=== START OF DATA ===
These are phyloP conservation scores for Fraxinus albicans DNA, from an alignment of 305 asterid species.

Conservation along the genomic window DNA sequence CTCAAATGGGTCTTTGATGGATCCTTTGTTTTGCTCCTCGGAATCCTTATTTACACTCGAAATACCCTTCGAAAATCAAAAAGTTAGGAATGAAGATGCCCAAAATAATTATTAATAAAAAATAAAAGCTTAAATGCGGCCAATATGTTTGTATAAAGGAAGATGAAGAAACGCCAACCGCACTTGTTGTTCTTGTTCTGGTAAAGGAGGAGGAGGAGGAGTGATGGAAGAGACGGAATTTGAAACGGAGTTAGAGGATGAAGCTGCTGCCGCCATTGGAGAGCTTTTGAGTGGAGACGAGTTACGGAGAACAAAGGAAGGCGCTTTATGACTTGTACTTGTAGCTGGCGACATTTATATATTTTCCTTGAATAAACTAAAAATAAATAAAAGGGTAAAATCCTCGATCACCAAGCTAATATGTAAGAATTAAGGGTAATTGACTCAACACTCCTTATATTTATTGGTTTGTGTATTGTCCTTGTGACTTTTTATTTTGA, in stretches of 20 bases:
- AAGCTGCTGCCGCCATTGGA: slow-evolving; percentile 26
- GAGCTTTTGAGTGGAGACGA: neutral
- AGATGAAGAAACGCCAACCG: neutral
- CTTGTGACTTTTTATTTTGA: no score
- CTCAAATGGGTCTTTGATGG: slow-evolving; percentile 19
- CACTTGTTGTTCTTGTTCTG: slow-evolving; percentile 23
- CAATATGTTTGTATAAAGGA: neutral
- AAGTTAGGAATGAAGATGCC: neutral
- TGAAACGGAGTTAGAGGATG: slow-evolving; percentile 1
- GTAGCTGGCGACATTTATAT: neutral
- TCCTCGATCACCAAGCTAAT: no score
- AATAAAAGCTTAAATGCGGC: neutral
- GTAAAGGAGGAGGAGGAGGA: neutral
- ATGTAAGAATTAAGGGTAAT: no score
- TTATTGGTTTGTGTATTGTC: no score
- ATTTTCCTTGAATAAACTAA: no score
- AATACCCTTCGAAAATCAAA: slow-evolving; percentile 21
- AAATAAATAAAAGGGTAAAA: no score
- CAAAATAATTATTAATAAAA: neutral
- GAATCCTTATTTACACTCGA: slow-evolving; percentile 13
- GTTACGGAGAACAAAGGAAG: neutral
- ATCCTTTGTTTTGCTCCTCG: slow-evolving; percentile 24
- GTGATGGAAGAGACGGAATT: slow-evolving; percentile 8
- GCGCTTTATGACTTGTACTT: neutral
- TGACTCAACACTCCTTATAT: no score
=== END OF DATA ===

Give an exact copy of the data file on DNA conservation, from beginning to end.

These are phyloP conservation scores for Fraxinus albicans DNA, from an alignment of 305 asterid species.

Conservation along the genomic window DNA sequence CTCAAATGGGTCTTTGATGGATCCTTTGTTTTGCTCCTCGGAATCCTTATTTACACTCGAAATACCCTTCGAAAATCAAAAAGTTAGGAATGAAGATGCCCAAAATAATTATTAATAAAAAATAAAAGCTTAAATGCGGCCAATATGTTTGTATAAAGGAAGATGAAGAAACGCCAACCGCACTTGTTGTTCTTGTTCTGGTAAAGGAGGAGGAGGAGGAGTGATGGAAGAGACGGAATTTGAAACGGAGTTAGAGGATGAAGCTGCTGCCGCCATTGGAGAGCTTTTGAGTGGAGACGAGTTACGGAGAACAAAGGAAGGCGCTTTATGACTTGTACTTGTAGCTGGCGACATTTATATATTTTCCTTGAATAAACTAAAAATAAATAAAAGGGTAAAATCCTCGATCACCAAGCTAATATGTAAGAATTAAGGGTAATTGACTCAACACTCCTTATATTTATTGGTTTGTGTATTGTCCTTGTGACTTTTTATTTTGA, in stretches of 20 bases:
- AAGCTGCTGCCGCCATTGGA: slow-evolving; percentile 26
- GAGCTTTTGAGTGGAGACGA: neutral
- AGATGAAGAAACGCCAACCG: neutral
- CTTGTGACTTTTTATTTTGA: no score
- CTCAAATGGGTCTTTGATGG: slow-evolving; percentile 19
- CACTTGTTGTTCTTGTTCTG: slow-evolving; percentile 23
- CAATATGTTTGTATAAAGGA: neutral
- AAGTTAGGAATGAAGATGCC: neutral
- TGAAACGGAGTTAGAGGATG: slow-evolving; percentile 1
- GTAGCTGGCGACATTTATAT: neutral
- TCCTCGATCACCAAGCTAAT: no score
- AATAAAAGCTTAAATGCGGC: neutral
- GTAAAGGAGGAGGAGGAGGA: neutral
- ATGTAAGAATTAAGGGTAAT: no score
- TTATTGGTTTGTGTATTGTC: no score
- ATTTTCCTTGAATAAACTAA: no score
- AATACCCTTCGAAAATCAAA: slow-evolving; percentile 21
- AAATAAATAAAAGGGTAAAA: no score
- CAAAATAATTATTAATAAAA: neutral
- GAATCCTTATTTACACTCGA: slow-evolving; percentile 13
- GTTACGGAGAACAAAGGAAG: neutral
- ATCCTTTGTTTTGCTCCTCG: slow-evolving; percentile 24
- GTGATGGAAGAGACGGAATT: slow-evolving; percentile 8
- GCGCTTTATGACTTGTACTT: neutral
- TGACTCAACACTCCTTATAT: no score